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Untangling credit default swaps

Marketplace Senior Editor Paddy Hirsch is back with the second of his Crisis Explainer videos. This time he goes to the whiteboard to make the complicated world of credit default swaps easier to understand.

Reaction has been very positive to Paddy's first lesson on collateralized debt obligations -- "Uncorking CDOs." If you haven't seen it, he'll make you an expert.

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that was absolutely fantastic. thank you

I just graduated from the University of Illinois MBA program last June and we discussed credit default swaps and the concern that a major bankruptcy could cause untold amounts exposure to these insuring firms. Since this risk was so plain to those in the finance world how is it that firms like AIG were so willing to take this risk (thus putting our entire economy at risk) and that regulators did not act (if my finance professors understood the potential damage why didn't the regulators')?

Also, isn't it true that much of this was going on through hedge funds and that they were also shorting the stocks. Everyone who held these swaps had an interest in seeing the company fail. It would be like everyone in your neighborhood taking out a million dollar life insurance policy on you. You wouldn't feel very secure.

It seems like a crime to me that these hedge funds will enrich themselves and risk our entire economy. Wouldn't it be better to let the writer of the swaps (AIG for instance) fail rather than allow them to pay out billions to non-affected entities? Perhaps it would be better to have the government guaranty to cover only AIG policy holders who have a real stake, rather than allow them to use federal dollars to enrich those who gambled on the failure of US companies.

Thanks Paddy! That presentation was brilliant!! Do you think you could do one on how Fannie Mae and Freddie Mac played such big roles in putting together the champagne bottles?

The CDO and CDS videos are very informative.

From those we got an explanation of what securities are in trouble and how CDS problems made the problem spread

Now how about explaining the short-term lending market and how credit is "frozen" and what the different actions of buying troubled assets, fixing up the mortguages, taking equity positions in banks or backing up inter-bank loans would mean.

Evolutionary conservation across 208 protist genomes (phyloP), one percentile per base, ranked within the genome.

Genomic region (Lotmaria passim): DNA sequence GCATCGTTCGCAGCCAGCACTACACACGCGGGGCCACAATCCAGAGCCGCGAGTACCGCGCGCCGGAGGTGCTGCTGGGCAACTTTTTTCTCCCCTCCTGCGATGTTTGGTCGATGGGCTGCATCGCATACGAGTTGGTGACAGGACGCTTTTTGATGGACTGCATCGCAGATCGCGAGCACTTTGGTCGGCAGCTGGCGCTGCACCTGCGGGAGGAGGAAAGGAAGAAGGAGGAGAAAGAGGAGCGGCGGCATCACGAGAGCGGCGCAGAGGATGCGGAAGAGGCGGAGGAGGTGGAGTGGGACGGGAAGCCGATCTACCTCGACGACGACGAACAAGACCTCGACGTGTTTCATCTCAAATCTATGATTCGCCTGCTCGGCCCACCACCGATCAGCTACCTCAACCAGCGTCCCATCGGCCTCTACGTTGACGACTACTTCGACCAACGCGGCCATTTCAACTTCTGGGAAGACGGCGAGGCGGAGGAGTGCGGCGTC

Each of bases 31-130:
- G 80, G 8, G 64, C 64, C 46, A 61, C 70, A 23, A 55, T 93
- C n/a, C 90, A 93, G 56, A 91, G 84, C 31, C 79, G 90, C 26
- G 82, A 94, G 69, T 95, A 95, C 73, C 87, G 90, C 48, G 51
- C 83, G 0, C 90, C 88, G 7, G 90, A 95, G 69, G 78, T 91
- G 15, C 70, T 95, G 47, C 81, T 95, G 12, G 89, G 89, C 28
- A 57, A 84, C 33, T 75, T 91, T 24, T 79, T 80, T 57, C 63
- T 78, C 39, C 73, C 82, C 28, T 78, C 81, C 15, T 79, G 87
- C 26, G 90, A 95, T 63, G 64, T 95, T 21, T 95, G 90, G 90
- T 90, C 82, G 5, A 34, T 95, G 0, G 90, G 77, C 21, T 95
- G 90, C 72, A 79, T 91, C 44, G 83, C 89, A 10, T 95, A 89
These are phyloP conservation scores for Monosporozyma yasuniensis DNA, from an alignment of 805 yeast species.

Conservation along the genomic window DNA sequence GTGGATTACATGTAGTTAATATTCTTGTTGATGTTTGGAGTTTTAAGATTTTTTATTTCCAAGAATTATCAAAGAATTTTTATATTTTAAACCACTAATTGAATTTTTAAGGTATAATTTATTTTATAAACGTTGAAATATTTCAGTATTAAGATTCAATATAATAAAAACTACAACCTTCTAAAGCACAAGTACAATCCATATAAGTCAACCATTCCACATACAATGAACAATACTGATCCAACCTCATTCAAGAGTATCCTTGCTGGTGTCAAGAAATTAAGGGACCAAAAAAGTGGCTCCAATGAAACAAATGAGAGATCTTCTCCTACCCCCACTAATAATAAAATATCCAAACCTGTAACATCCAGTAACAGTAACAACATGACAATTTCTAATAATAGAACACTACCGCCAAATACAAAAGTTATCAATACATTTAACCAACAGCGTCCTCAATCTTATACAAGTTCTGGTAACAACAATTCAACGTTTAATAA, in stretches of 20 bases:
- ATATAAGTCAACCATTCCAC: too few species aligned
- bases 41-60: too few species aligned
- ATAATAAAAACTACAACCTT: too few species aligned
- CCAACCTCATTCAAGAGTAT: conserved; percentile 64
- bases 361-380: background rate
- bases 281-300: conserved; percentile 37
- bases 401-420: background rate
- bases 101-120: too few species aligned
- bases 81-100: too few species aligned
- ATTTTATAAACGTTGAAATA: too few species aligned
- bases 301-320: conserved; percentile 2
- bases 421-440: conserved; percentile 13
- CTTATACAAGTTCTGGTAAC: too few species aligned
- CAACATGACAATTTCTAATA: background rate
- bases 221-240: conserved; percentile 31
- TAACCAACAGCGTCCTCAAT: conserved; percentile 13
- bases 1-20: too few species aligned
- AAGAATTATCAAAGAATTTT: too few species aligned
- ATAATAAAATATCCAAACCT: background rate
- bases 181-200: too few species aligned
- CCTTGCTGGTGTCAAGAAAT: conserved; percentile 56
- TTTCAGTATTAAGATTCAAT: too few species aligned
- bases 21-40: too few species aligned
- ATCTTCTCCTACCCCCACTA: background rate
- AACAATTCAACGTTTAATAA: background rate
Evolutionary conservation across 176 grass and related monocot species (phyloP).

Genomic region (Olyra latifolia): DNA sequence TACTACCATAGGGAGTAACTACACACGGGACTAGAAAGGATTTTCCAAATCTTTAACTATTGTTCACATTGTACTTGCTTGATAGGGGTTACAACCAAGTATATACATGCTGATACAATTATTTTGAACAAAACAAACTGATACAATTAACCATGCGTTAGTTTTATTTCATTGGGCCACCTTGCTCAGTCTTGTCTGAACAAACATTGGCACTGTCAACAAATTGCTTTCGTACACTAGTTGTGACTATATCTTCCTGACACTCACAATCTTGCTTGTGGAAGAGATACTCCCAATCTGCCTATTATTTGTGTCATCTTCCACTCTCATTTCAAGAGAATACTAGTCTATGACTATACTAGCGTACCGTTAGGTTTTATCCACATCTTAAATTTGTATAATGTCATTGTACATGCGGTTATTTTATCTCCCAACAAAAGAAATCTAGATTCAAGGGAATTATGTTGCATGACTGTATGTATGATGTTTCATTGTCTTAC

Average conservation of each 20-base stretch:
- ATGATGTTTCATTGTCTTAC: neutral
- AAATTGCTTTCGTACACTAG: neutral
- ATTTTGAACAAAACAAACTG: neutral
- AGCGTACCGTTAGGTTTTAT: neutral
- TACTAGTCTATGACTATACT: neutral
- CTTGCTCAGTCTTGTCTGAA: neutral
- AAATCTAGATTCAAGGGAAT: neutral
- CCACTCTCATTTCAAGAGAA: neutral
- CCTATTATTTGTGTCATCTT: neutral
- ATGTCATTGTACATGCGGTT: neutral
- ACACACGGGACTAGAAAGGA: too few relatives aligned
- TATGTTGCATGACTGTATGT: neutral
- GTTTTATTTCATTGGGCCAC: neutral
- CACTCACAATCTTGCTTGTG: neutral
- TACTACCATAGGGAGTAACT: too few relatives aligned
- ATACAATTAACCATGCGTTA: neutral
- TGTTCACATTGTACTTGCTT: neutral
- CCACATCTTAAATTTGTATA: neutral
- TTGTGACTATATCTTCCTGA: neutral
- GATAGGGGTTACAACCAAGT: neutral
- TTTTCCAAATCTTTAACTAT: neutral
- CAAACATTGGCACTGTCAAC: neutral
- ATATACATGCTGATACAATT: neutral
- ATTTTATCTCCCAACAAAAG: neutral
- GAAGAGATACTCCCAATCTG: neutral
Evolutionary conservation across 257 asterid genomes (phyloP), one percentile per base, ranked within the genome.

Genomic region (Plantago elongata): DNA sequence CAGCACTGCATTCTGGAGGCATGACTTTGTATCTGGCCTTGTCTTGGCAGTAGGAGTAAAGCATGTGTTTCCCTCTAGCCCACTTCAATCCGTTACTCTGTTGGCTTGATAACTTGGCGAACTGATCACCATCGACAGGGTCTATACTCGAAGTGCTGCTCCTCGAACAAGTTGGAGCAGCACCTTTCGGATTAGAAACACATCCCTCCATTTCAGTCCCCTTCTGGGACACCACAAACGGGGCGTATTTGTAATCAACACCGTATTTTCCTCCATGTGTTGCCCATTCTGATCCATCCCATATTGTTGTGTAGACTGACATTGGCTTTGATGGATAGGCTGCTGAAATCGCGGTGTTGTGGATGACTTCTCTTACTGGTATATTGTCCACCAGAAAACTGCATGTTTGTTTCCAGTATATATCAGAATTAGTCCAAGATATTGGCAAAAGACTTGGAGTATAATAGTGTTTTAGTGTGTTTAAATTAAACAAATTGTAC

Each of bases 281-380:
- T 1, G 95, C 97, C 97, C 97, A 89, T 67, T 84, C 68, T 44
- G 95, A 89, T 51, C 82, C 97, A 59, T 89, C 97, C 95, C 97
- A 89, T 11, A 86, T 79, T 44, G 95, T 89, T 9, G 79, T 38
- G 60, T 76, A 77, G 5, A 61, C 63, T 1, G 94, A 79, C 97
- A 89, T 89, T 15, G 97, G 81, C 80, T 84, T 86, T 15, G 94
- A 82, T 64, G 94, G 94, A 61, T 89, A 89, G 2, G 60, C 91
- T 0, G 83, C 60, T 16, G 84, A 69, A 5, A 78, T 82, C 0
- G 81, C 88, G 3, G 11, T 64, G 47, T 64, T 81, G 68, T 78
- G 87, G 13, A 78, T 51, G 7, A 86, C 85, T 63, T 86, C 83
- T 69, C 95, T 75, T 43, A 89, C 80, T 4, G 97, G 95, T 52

In its current unregulated form, CDS seems to be the most convenient betting mechanism, and CDS trading desk would be the largest unregulated casino in the world.

There is an estimated 64-trillion-dollar worth of CDS contracts written. And US's national net worth is only about 53 trillion dollars. If gamblers who initiated all those CDS contracts win, which company will be standing to cover the contract losses?? Hm...

One question. How can we, or anyone, know how many times the same C D S was "insured" by how many different companies? Would this not be very similar to check kitting, as each of these could be sold and re-insured without any of the insurance companies ever knowing. This could flood the market with only a few
"bundles" of actual mortages ever existing. I feel like a good solution to this problem would be to have all the bankers figure out how much they owe to whom; strike off any over lapping indebtedness and pay their own bills.

Thanks for the explanation, very informative. One thing that I am not clear on. Since all of these credit default swaps were private OTC deal, how did the rating agencies know if companies were exposed to too much risk in order to make the determination to downgrade their credit rating? In other words, if Jim sells 'insurance' to Sam and all the other parties under private OTC deals - how does Moody's or Standard & Poor's know about all the contracts to make the decision to downgrade Jim's credit rating thereby causing him to have a margin call?

I like that you differentiate between insurance and bets. Insurance covers losses where bets yield winnings. These bets have exposed companies to huge liabilities.
The fear I have is that should any of these bets win the banks who took these bets can't pay causing the bets made on those banks to win...

If people who placed the bets can't win, because the people who took them can't pay. Then the bets have no value. As far as I can tell the bets need to be called off. To say you can't seems to say that the banks are so weak that can't survive without winning these bets. If that is the case their is no hope for them.

CDSes sound like gambling, but of a form that doesn't have to be reported. If a public company reported 'good' earnings but also had to report the level of CDSes that enabled those earnings, the market would have a much better sense of the company's real finances.

Also, surely there's going to be a lot of fraud uncovered? High finance seems ripe with it...

Randolph -
"The good part is that no matter whether
our clients make money, or lose money,
Duke & Duke get the commissions.

Mortimer -
"Well, what do you think, Valentine?"

Valentine -
"Sounds to me like you guys are a couple of bookies."

Randolph -
"I told you he'd understand."

- Trading Places

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